Thomas Hutchins. A New Map of the Western Parts of Virginia, Pennsylvania, Maryland, and North Carolina (detail) 1778. Geography and Map Division, Library of Congress

Go Back

June 16, 1783

Sandusky River

“Now brothers with this string (wampum…) I take the briars and thorns from your feet… I remove the fatigue and palpitation from your hearts.”

— Captain Pipe’s welcome

At this important Delaware town Douglass was welcomed by Delaware chief Hopocan, known as Captain Pipe. Douglass hoped to meet with neighboring tribes to deliver his message. But when he learned they were gathering with the British at Detroit he decided to go there.

Enlarge Trading Path Image

Back Continue

This possibly fanciful portrait shows Captain Pipe, the Delaware chief Douglass met on the Sandusky River.

[John Frost]. Heroes and Hunters of the West. Philadelphia: H. C. Peck and T. Bliss, 1853. General Collection, Library of Congress

Go Back

June 30, 1783

Moschetoes

“The country that we rode through today is an entire swamp… Here I suffered exceedingly from the assaults of the moschetoes; they were larger and more of them than I ever before saw.”

The Pennsylvania and Ohio wilderness through which McCully and Douglass traveled was very wet, full of streams, rivers, swamps, and lakes, including the Great Lakes. This watery landscape made travel difficult and dangerous.

Back Continue

July 1, 1783

Loyalist and British Agent

“[M]et Mr. Elliot who had been detached by the Commanding Officers at Detroit to prevent our speaking with the Indians. He was also directed to conduct us to Detroit.”

Near the Miami River, Douglass met Matthew Elliot. Elliot, a British Indian agent who lived with the Shawnee, was an old acquaintance of Douglass’s. Once traders together on the Pennsylvania and Ohio frontier, now they represented opposite sides.

Back Continue

July 3, 1783

Crossing the Huron River

“As soon as everything was over we moved on; passed many bad swamps and in six miles came to the Detroit River, where we encamped all night.”

The travelers met a series of small rivers and streams fanning west from Lake Erie. One, the Huron, was unfordable but “we found on the water a small bark canoe that we and our baggage crossed in. Our horses swam.”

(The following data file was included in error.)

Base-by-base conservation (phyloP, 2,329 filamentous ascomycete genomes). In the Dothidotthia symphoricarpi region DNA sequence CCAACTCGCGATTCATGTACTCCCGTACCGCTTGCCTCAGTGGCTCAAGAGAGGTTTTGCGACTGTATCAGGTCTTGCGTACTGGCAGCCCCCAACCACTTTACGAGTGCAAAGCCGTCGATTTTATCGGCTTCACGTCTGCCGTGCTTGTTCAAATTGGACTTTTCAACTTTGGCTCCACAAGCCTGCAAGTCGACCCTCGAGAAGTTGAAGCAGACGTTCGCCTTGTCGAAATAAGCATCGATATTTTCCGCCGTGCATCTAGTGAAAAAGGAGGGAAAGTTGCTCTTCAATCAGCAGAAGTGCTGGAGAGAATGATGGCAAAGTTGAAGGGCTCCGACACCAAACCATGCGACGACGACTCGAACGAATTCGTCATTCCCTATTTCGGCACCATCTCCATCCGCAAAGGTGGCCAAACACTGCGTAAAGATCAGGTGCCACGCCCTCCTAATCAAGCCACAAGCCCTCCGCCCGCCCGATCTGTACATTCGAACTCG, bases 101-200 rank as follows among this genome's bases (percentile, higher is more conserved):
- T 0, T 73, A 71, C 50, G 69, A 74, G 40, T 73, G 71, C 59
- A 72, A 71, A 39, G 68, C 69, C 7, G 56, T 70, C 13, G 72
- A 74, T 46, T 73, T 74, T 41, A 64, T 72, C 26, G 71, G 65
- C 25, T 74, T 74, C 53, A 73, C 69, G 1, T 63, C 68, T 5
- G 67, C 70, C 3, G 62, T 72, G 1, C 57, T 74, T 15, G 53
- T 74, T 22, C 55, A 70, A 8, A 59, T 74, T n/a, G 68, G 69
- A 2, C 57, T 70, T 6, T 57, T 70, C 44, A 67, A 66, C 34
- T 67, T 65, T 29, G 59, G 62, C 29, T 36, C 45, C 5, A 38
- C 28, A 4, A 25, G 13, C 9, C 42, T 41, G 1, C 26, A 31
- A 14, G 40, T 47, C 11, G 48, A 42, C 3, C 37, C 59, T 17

Enlarge Trading Path Image

Back Continue

Douglass and McCully may have crossed the Huron River in a canoe like this one.

Seth Eastman. “Spearfishing in a Canoe,” in Henry R. Schoolcraft, Information Respecting the History, Condition, and Prospects of the Indian Tribes, vol. 2. Philadelphia: Lippincott, Grambo, 1855. General Collections, Library of Congress

Go Back

July 4, 1783

Arriving at Fort Detroit

“[Depeyster] had no official information to justify his supposing that the States extended to this place, and therefore could not consent to the Indians being told so.”

— Ephraim Douglass to Benjamin Lincoln, August 18, 1783

At Detroit Douglass hoped to meet with the representatives of eleven Indian nations who were gathered there to meet with the British. Fort Detroit’s commander, Arent Schuyler Depeyster, refused to allow Douglass to speak to them.

Trading Path

Enlarge Trading Path Image

Back Continue

Fort Detroit in 1796, with Indian camp.

Go Back

July 7, 1783

Meeting Joseph Brant

“Captain Brant came from the Mohawk Village to see me… Brant insisted that they would make a point of having them [Indian lands] secured before they would enter into any farther or other Treaty.”

— Ephraim Douglass to Benjamin Lincoln, August 18, 1783

The British commander at Fort Niagara also refused to let Douglass speak with his Indian allies. However, Mohawk leader Joseph Brant, or Theyendenegea, came to speak with Douglass. Brant and Douglass discussed the future of Indian lands and spent a long evening in “friendly argument.”

Trading Path

Enlarge Trading Path Image

Enlarge Trading Path Image

Back Start Again

Joseph Brant, Mohawk Chief

Joseph Thayendaneken the Mohawk Chief printed in The London Magazine, July, 1776. Rare Book and Special Collections Division, Library of Congress

Go Back

Fort Niagara on Lake Ontario, New York, 1814

William Strickland. Fort Niagara Taken from the British Side of the River at Newark. Prints and Photographs Division, Library of Congress

Go Back

Back to top